I hope we can adopt the Dubai experience, where vaccination centers are in shopping malls open to the public. They only have a maximum waiting time of 30 minutes. Those with scheduled vaccinations can shop and dine before and after being vaccinated. The underutilized road lanes and huge parking areas of malls can also be used as vaccination sites. Many vaccination centers now are in donated enclosed tents with no natural ventilation and with the names of donors. I wonder if any medical practitioners from the Department of Health or IATF are monitoring this substandard, unhealthy practice. With elections coming, there will be more enclosed tents with names of politicians, and these will have no natural ventilation and no efficient air exchange.

In Arizona, there is a drive-through vaccination facility with a full capacity of 12,000 vaccinations per day, but right now, it is handling an average of 8,000 and 9,000 vaccines per day with 10 lanes at the vaccination pod. The standard established is one vaccination for every 10 seconds. Half of the site is staffed by volunteers. One of their objectives is to get the site functioning successfully with as little help as possible from the military, so the systems they have established can be replicated in more counties. The success of this vaccination site was made possible through collaboration between the Republican governor, the Department of Defense, planners, partners from health services, and numerous volunteers. This was gratefully appreciated and supported by the US President and Vice President who are both Democrats. Politics is set aside for the sake of ensuring an efficient vaccination rollout.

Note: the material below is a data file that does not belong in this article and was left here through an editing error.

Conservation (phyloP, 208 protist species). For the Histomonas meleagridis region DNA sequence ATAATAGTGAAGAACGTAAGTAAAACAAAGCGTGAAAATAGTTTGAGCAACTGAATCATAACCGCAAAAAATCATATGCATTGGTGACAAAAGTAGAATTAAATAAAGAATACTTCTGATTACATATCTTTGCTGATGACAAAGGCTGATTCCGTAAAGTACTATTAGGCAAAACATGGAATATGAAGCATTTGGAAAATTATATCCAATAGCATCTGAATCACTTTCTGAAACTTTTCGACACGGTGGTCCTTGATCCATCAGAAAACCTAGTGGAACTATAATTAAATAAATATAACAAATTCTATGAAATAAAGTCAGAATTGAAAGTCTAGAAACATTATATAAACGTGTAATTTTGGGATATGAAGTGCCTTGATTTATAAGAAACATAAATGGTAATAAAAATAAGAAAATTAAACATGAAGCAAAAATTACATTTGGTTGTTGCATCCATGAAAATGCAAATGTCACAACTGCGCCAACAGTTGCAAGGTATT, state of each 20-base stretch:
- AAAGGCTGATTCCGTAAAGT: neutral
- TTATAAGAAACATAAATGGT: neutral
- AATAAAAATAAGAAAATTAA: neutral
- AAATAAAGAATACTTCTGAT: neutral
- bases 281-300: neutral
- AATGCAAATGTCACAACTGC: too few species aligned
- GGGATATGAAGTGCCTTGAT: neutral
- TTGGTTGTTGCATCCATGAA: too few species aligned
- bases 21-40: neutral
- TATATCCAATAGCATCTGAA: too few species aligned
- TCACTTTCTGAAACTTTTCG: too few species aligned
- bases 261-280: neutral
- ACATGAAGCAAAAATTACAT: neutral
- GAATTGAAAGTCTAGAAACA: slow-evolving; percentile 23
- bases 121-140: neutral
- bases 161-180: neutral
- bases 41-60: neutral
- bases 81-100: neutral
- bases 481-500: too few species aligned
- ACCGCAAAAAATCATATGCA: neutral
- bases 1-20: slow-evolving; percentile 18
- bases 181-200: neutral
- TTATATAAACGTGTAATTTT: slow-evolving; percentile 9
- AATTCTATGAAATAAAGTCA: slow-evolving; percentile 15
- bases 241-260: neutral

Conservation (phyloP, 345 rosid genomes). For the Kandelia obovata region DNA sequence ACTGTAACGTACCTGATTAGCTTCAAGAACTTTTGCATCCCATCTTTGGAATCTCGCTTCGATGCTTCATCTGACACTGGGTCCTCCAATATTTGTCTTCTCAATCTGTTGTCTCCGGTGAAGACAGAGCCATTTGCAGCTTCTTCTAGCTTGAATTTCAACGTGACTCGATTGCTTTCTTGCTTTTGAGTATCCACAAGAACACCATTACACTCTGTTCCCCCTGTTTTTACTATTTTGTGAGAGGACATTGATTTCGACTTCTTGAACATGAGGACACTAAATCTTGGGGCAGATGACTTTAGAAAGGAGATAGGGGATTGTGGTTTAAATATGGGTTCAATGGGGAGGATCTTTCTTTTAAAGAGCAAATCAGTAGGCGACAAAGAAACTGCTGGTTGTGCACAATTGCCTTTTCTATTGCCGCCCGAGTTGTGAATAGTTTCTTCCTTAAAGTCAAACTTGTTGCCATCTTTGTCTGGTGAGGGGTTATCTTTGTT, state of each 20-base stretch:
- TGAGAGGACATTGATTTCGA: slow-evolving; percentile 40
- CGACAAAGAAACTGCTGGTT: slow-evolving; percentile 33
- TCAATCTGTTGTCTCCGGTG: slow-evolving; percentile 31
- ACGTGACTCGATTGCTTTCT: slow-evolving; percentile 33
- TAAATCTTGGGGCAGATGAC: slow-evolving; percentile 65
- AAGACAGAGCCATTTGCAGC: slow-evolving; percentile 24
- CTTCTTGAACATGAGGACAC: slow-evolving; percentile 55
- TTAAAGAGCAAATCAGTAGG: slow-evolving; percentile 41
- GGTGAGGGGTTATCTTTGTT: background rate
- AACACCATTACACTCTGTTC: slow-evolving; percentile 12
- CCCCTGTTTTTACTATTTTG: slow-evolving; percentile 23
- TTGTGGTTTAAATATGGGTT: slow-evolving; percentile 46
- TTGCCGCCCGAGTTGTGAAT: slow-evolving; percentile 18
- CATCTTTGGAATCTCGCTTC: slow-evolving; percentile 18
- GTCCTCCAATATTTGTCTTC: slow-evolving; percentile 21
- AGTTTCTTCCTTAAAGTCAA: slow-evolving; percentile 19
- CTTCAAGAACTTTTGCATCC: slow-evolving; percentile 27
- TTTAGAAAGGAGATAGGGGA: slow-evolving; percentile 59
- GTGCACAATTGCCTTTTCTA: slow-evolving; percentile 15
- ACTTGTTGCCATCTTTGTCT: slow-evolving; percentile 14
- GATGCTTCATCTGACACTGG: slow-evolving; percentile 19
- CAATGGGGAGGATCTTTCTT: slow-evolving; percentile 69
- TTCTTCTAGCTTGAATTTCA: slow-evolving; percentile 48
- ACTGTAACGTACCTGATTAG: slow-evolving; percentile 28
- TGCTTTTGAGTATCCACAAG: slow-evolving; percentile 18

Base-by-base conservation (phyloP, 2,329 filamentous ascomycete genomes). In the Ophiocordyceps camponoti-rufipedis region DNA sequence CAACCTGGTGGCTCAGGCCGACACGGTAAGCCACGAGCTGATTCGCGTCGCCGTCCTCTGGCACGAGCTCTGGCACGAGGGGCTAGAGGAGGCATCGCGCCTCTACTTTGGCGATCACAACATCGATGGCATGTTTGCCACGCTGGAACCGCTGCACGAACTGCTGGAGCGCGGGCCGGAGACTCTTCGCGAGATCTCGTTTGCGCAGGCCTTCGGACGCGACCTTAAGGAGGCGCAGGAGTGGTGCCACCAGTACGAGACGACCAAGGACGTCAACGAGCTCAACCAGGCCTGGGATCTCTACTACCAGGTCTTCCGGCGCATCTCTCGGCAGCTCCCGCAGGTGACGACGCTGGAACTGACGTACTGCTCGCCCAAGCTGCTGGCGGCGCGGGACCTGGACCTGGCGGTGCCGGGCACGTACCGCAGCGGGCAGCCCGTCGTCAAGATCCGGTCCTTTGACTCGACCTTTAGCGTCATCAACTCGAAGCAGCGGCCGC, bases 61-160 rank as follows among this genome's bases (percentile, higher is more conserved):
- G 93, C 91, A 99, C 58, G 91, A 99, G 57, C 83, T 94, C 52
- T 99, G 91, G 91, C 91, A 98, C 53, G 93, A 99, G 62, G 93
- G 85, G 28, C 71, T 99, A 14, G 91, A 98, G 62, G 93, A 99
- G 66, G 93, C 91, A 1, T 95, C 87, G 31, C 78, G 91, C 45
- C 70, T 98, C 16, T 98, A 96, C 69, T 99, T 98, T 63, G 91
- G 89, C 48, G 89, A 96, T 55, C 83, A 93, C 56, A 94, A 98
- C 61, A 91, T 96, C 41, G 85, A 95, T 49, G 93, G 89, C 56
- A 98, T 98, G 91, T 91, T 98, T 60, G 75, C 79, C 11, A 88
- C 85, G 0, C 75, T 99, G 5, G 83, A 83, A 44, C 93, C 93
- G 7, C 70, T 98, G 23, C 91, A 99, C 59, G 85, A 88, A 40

I applaud the SM Group for their philanthropic initiatives for humanity and their medical architectural activism. They are volunteering their 75 SM malls as vaccination centers to local government units (LGUs) nationwide. They already started last March. Currently, they have 15 malls all throughout the Philippines that are now available for their multi-mall vaccination program, which they initiated in coordination with LGUs. These prioritize the inoculation of health workers, frontliners, senior citizens, and other priority groups identified by the government. It is estimated that approximately 90,000 people can benefit from the vaccination program at SM malls.

I am glad to share that Palafox Associates and Palafox Architecture Group are currently designing a mega vaccination center with the capacity to vaccinate 10,000 persons per day, vaccination courts and drive-through vaccination sites based on global best practices. This is in coordination with the philanthropic and patriotic initiatives for country and humanity of Enrique Razon’s group — International Container Terminal Services, Michael Ray Aquino, Solaire, Jocot de Dios’ Prime BMB, Tourism Secretary Bernadette Romulo-Puyat, the Nayong Pilipino Foundation, and Zuellig, among others. I believe if we streamline the process, we can achieve 1 vaccination every 15 minutes.

We can all contribute to achieve immunization and vaccination through philanthropic architecture and medicine. Otherwise, it will take 10 years to vaccinate 70 percent of our population. The government cannot do it alone. This is an opportunity for the private sector to take part in medical architectural philanthropy for the country and humanity.